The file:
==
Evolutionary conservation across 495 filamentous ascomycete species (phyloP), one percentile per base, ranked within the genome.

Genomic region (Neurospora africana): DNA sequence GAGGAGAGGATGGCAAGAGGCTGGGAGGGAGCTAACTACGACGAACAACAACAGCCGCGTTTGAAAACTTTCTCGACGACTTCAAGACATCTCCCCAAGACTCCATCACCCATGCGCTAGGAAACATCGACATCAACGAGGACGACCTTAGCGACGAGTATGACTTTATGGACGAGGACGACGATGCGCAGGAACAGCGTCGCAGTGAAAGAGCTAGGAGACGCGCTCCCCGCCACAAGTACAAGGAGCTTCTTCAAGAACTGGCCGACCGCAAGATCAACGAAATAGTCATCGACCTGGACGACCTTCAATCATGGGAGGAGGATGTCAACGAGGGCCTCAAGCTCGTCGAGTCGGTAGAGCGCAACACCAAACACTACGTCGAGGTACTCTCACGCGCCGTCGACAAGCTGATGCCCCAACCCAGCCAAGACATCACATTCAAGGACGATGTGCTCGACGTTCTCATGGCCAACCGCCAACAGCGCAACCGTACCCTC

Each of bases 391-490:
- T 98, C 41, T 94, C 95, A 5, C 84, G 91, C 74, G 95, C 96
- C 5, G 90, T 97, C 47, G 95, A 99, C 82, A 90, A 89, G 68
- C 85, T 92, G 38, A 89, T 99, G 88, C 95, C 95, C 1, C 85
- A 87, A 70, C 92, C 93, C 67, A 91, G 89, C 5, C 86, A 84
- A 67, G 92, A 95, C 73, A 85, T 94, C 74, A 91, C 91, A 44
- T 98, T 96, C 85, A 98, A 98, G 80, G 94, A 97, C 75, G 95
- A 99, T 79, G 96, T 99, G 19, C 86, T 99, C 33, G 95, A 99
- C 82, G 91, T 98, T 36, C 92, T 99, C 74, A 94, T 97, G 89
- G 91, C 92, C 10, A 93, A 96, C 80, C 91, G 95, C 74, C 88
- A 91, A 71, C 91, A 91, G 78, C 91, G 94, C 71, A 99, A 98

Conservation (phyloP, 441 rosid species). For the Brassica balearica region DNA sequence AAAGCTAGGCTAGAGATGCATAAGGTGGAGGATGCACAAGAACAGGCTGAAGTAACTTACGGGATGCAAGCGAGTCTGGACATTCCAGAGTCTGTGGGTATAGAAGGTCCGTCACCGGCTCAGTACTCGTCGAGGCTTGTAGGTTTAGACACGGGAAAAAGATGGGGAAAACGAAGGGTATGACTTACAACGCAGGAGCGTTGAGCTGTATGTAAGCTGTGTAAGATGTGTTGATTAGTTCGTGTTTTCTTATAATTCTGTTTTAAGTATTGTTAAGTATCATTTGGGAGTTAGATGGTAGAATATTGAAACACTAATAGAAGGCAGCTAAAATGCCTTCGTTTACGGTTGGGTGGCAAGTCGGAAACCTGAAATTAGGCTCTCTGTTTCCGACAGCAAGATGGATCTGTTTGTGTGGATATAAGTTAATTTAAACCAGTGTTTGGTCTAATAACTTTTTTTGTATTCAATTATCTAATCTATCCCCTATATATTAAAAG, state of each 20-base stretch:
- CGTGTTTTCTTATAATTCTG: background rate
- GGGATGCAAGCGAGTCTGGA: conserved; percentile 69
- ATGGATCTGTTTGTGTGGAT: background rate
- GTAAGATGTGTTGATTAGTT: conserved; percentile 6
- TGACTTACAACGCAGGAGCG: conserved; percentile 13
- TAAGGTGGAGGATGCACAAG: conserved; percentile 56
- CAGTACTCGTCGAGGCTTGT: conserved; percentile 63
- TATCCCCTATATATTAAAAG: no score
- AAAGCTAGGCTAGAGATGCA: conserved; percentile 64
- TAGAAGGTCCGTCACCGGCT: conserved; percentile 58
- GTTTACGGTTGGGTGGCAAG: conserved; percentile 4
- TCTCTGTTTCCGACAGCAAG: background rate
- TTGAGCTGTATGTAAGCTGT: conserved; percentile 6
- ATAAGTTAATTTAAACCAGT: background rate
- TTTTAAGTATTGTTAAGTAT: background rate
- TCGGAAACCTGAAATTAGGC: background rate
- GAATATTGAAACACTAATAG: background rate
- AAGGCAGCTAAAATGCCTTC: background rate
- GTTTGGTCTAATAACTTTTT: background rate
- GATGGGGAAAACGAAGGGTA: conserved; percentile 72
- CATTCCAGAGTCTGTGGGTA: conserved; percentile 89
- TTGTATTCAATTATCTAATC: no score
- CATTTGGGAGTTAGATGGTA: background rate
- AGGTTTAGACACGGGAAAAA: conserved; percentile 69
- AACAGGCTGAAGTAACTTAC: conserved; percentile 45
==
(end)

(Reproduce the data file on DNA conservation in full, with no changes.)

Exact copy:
Evolutionary conservation across 495 filamentous ascomycete species (phyloP), one percentile per base, ranked within the genome.

Genomic region (Neurospora africana): DNA sequence GAGGAGAGGATGGCAAGAGGCTGGGAGGGAGCTAACTACGACGAACAACAACAGCCGCGTTTGAAAACTTTCTCGACGACTTCAAGACATCTCCCCAAGACTCCATCACCCATGCGCTAGGAAACATCGACATCAACGAGGACGACCTTAGCGACGAGTATGACTTTATGGACGAGGACGACGATGCGCAGGAACAGCGTCGCAGTGAAAGAGCTAGGAGACGCGCTCCCCGCCACAAGTACAAGGAGCTTCTTCAAGAACTGGCCGACCGCAAGATCAACGAAATAGTCATCGACCTGGACGACCTTCAATCATGGGAGGAGGATGTCAACGAGGGCCTCAAGCTCGTCGAGTCGGTAGAGCGCAACACCAAACACTACGTCGAGGTACTCTCACGCGCCGTCGACAAGCTGATGCCCCAACCCAGCCAAGACATCACATTCAAGGACGATGTGCTCGACGTTCTCATGGCCAACCGCCAACAGCGCAACCGTACCCTC

Each of bases 391-490:
- T 98, C 41, T 94, C 95, A 5, C 84, G 91, C 74, G 95, C 96
- C 5, G 90, T 97, C 47, G 95, A 99, C 82, A 90, A 89, G 68
- C 85, T 92, G 38, A 89, T 99, G 88, C 95, C 95, C 1, C 85
- A 87, A 70, C 92, C 93, C 67, A 91, G 89, C 5, C 86, A 84
- A 67, G 92, A 95, C 73, A 85, T 94, C 74, A 91, C 91, A 44
- T 98, T 96, C 85, A 98, A 98, G 80, G 94, A 97, C 75, G 95
- A 99, T 79, G 96, T 99, G 19, C 86, T 99, C 33, G 95, A 99
- C 82, G 91, T 98, T 36, C 92, T 99, C 74, A 94, T 97, G 89
- G 91, C 92, C 10, A 93, A 96, C 80, C 91, G 95, C 74, C 88
- A 91, A 71, C 91, A 91, G 78, C 91, G 94, C 71, A 99, A 98

Conservation (phyloP, 441 rosid species). For the Brassica balearica region DNA sequence AAAGCTAGGCTAGAGATGCATAAGGTGGAGGATGCACAAGAACAGGCTGAAGTAACTTACGGGATGCAAGCGAGTCTGGACATTCCAGAGTCTGTGGGTATAGAAGGTCCGTCACCGGCTCAGTACTCGTCGAGGCTTGTAGGTTTAGACACGGGAAAAAGATGGGGAAAACGAAGGGTATGACTTACAACGCAGGAGCGTTGAGCTGTATGTAAGCTGTGTAAGATGTGTTGATTAGTTCGTGTTTTCTTATAATTCTGTTTTAAGTATTGTTAAGTATCATTTGGGAGTTAGATGGTAGAATATTGAAACACTAATAGAAGGCAGCTAAAATGCCTTCGTTTACGGTTGGGTGGCAAGTCGGAAACCTGAAATTAGGCTCTCTGTTTCCGACAGCAAGATGGATCTGTTTGTGTGGATATAAGTTAATTTAAACCAGTGTTTGGTCTAATAACTTTTTTTGTATTCAATTATCTAATCTATCCCCTATATATTAAAAG, state of each 20-base stretch:
- CGTGTTTTCTTATAATTCTG: background rate
- GGGATGCAAGCGAGTCTGGA: conserved; percentile 69
- ATGGATCTGTTTGTGTGGAT: background rate
- GTAAGATGTGTTGATTAGTT: conserved; percentile 6
- TGACTTACAACGCAGGAGCG: conserved; percentile 13
- TAAGGTGGAGGATGCACAAG: conserved; percentile 56
- CAGTACTCGTCGAGGCTTGT: conserved; percentile 63
- TATCCCCTATATATTAAAAG: no score
- AAAGCTAGGCTAGAGATGCA: conserved; percentile 64
- TAGAAGGTCCGTCACCGGCT: conserved; percentile 58
- GTTTACGGTTGGGTGGCAAG: conserved; percentile 4
- TCTCTGTTTCCGACAGCAAG: background rate
- TTGAGCTGTATGTAAGCTGT: conserved; percentile 6
- ATAAGTTAATTTAAACCAGT: background rate
- TTTTAAGTATTGTTAAGTAT: background rate
- TCGGAAACCTGAAATTAGGC: background rate
- GAATATTGAAACACTAATAG: background rate
- AAGGCAGCTAAAATGCCTTC: background rate
- GTTTGGTCTAATAACTTTTT: background rate
- GATGGGGAAAACGAAGGGTA: conserved; percentile 72
- CATTCCAGAGTCTGTGGGTA: conserved; percentile 89
- TTGTATTCAATTATCTAATC: no score
- CATTTGGGAGTTAGATGGTA: background rate
- AGGTTTAGACACGGGAAAAA: conserved; percentile 69
- AACAGGCTGAAGTAACTTAC: conserved; percentile 45